Get your Bay Scallop bags and shucking tools ready for Fun this Summer!
2016 Bay Scallop Season – June 25th – September 24th
Now that you’ve decided to go scalloping for the first time…
Be sure to check this highlighted link from Scallop Hunter which provides helpful guides on where go scalloping in Florida. The Scallop Hunter site features the most popular destinations for scalloping in the region. Each area on the site has listings of dive shops, maps to area boat ramps, scallop charter boats, places to stay, information on marinas, where to get your scallops cleaned and more.
Be safe when diving for scallops. Snorkel within 300 feet of a properly displayed divers-down flag when scalloping in open water and within 100 feet of a properly displayed divers-down flag if on a river, inlet or navigation channel. Boat operators must slow to idle speed when traveling within 300 feet of a divers-down flag in open water or 100 feet of one on a river, inlet or navigational channel.
The bag limit is two gallons of whole bay scallops or one pint of meat per person, per day, with a vessel limit of 10 gallons of whole bay scallops or a half-gallon of meat. Scallops may be collected by hand or with a landing or dip net.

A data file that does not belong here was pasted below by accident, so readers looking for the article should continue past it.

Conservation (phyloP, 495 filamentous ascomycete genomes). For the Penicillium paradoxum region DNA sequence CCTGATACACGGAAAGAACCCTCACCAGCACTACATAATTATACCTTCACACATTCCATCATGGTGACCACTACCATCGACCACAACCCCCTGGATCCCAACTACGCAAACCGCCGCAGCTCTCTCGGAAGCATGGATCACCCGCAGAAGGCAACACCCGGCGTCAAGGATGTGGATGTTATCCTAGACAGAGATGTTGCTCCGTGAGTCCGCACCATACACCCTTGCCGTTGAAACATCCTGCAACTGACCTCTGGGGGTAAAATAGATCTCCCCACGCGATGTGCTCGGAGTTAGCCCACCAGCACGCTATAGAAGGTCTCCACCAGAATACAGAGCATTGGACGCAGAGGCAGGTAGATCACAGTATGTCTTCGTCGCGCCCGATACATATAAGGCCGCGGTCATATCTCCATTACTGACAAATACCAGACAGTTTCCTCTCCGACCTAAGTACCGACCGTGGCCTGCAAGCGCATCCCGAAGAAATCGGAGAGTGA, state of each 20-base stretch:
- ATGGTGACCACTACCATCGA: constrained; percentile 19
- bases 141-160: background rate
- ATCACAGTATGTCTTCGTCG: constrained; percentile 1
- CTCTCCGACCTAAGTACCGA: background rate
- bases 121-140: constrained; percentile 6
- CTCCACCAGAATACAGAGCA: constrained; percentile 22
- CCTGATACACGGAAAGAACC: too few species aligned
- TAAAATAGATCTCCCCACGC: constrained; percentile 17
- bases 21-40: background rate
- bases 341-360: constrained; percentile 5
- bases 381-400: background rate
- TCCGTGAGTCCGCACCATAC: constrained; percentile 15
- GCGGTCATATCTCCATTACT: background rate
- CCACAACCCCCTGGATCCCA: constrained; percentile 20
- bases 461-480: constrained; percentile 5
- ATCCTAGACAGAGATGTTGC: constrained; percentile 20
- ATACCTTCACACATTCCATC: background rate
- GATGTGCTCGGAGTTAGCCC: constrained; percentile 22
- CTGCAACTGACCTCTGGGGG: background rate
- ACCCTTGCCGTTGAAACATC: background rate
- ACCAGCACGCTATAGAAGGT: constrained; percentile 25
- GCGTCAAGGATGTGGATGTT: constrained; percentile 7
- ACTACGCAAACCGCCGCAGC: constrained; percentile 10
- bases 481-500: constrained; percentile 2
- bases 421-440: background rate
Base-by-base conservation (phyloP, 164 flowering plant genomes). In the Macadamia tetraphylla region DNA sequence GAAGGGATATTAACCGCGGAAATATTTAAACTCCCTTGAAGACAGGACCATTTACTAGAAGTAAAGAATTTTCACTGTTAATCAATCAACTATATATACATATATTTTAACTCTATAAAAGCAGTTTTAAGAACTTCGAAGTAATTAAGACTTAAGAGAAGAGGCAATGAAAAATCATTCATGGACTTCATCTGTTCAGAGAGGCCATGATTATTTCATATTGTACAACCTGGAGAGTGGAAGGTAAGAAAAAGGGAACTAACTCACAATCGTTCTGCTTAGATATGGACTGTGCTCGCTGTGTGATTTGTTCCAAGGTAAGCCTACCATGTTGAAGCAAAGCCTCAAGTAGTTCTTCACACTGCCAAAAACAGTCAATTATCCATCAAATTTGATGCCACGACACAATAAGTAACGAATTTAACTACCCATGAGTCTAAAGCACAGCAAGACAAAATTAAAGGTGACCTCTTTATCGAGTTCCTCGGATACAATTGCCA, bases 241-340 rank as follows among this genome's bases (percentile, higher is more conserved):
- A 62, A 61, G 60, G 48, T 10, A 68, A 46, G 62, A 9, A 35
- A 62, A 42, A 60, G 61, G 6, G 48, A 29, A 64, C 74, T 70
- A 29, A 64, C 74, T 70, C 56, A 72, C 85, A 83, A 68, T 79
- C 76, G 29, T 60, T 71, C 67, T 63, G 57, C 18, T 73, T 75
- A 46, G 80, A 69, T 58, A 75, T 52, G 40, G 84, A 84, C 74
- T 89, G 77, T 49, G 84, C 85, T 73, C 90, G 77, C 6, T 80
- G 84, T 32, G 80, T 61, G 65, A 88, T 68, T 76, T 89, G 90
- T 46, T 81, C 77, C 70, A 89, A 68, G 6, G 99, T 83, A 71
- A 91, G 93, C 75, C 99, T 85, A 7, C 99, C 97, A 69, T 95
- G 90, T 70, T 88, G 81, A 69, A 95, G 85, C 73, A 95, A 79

You will need snorkel, fins and a mask along with a mesh bag to store your scallops while underwater. Note: Sometimes scallops pinch, so you might want to wear diving gloves.
Once the boat is anchored, up goes the dive flag and now the fun starts to snorkel out to look for scallops! Scallops can usually be found in about 4 – 8 feet of clear water in the sea grass at the edges of the sandy areas. Scallops sometimes swim away but they are not fast swimmers and don’t usually travel far.
Scallops are sensitive to temperature change and will quickly die if not kept cool. The ideal situation is to keep scallops in a live well while on the water and then place the scallops on ice just prior just to cleaning. The ice makes them easier to open, because the muscle that holds the shells together relaxes. Be sure to keep the scallops from the melting ice water runoff as fresh water getting into their shells will also cause them to die. A knife or a teaspoon can be used to open the shells and cut the white muscle free. Discard the shells and unwanted soft parts. Some people use a shop vacuum to clean the unwanted parts after the shells are opened.
Be Safe and Happy Scalloping!
FWC’s scallop researchers have an online survey at http://svy.mk/bayscallops to help pinpoint where scallops are being harvested from, how many scallops are harvested and how long it takes to harvest them. Participants can email BayScallops@MyFWC.com to ask questions or send additional information.